The polls sponsored or cited by news organizations indicate that only between one-third and half of all Americans support the tax cuts signed into law Friday by President Trump. But the first thing to remember about these polls is that they were conducted by the same pollsters who told us Hillary Clinton would be elected president last year.

However, there may be some truth to the finding in the polls that many Americans have an astounding ignorance of economic history. This needs to be addressed.

The economic concepts involved in the justification of the new tax cuts are not difficult to understand. However, the interpretation given by Democrats to justify their opposition to the tax reductions is being accepted much more widely than the Republican rationale in favor of tax cuts.

Ever since Democrat Franklin Roosevelt won the presidency in 1932 by blaming the Depression on the perfidy of large corporations, Democrats have preached that government is the answer to all our troubles and that high tax rates are required to pay for government. If you accept this premise, you wind up concluding that corporations are bad and government is good.

The middle class will see its main benefits from the expansion of the economy – higher wages, more price competition, more new businesses and more money floating around.

As Rush Limbaugh has pointed out, Democrats have never accepted the fact that President Reagan’s tax cuts in 1984 and 1986 brought about 20 years of prosperity in America. The result is that the Democrats have rewritten history: Reagan’s tax policies were bad and Obama’s tax policies were good, they claim.

Here are five simple facts:

1)      “Economic expansion” means that companies are building new plants, buying more capital equipment, doing more advertising, researching more inventions, shipping more goods and using more energy. This leads to hiring more people, which leads to labor shortages instead of labor surpluses. As a result, wages have to go up in order to attract new employees and keep current employees.

2)      Economic expansion requires more investment capital. Building factories, buying trucks, and developing new products can’t take place without “seed” money – money spent before anything is produced to generate new income. For example, a company can spend millions of dollars building an auto factory before the first car rolls of the assembly line and can be sold.

3)      When taxes are kept low, less money is taken from profits to give to the government. That means businesses have more money. But the shareholders of companies demand productive uses of the extra money – they don’t want it sitting in a low-interest bank account. Why not? Because expanding the company increases the value of their stock, while hording or even distributing cash reduces asset value and thus the price of the stock.

4)      Consequently, company executives spend the extra money on projects that they believe will add to the growth of the company. This means expansion of some kind – whether expansion of product line, facilities, equipment, or advertising. Any kind of expansion means more people are hired to fill more jobs.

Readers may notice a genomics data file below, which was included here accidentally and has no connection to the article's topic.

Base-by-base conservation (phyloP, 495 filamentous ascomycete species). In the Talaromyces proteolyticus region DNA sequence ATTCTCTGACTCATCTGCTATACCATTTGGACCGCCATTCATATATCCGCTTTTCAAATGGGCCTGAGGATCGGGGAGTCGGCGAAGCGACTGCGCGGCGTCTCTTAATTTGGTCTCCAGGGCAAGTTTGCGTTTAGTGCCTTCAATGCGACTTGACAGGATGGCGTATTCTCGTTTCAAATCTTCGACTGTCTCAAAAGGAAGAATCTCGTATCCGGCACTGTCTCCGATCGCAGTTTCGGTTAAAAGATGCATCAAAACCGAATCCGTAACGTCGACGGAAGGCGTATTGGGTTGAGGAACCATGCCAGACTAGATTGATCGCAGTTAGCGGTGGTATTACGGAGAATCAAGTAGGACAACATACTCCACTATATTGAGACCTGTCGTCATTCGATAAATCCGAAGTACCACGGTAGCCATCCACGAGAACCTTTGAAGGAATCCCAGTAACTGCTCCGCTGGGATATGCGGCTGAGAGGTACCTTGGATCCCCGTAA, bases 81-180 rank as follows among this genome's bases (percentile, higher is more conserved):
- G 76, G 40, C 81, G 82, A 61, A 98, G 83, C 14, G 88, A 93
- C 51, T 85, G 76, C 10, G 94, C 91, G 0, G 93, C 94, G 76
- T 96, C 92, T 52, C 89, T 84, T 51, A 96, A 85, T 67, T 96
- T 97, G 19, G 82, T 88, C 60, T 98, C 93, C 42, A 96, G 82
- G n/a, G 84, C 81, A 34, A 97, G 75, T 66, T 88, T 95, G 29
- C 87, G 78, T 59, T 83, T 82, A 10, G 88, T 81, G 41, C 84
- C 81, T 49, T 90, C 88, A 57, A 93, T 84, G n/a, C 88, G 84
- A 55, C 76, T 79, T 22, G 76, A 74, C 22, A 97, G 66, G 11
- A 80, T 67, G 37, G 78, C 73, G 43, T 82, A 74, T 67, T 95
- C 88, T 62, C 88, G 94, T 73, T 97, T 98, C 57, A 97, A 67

5)      New products, new ideas and new procedures all require employees with new skills. So the training departments of companies, programs at colleges and vocational schools, and retraining programs of all kinds flourish because of new needs and new markets.

The above five facts lead to a clear conclusion: tax policy that sparks economic expansion is a very good thing for everyone, not just for corporations and the rich.

The real value of tax reductions is not that they lower personal income tax rates or raise deductions. The middle class will see its main benefits from the expansion of the economy – higher wages, more price competition, more new businesses and more money floating around.

The Democratic idea – that middle-class support for tax policy depends on how many dollars an individual will save with a tax cut – is totally misplaced. What are a few dollars less in my taxes compared to the new job I just got, or my raise, or the new business I just started?

The underlying problem with the socialist view of the economy is that socialism views the economy as static – the classes never change: the poor will always be poor, the rich will always be rich, and the middle class can never become rich but is always on the cusp of being poor. Thus, the rich are the enemy of the other classes, because they must keep the other classes down to maintain their own riches. This is a pie that never gets bigger.

But Americans don’t believe in socialism. We think the pie can get bigger, and that any poor person can become rich, with talent and hard work. Americans have what is called “upward mobility” – the opportunity to change one’s place in society, to become richer, smarter, happier and healthier.

The government can’t do that. Only you and I and our fellow Americans can expand our lives. And expanding our economy helps – a lot!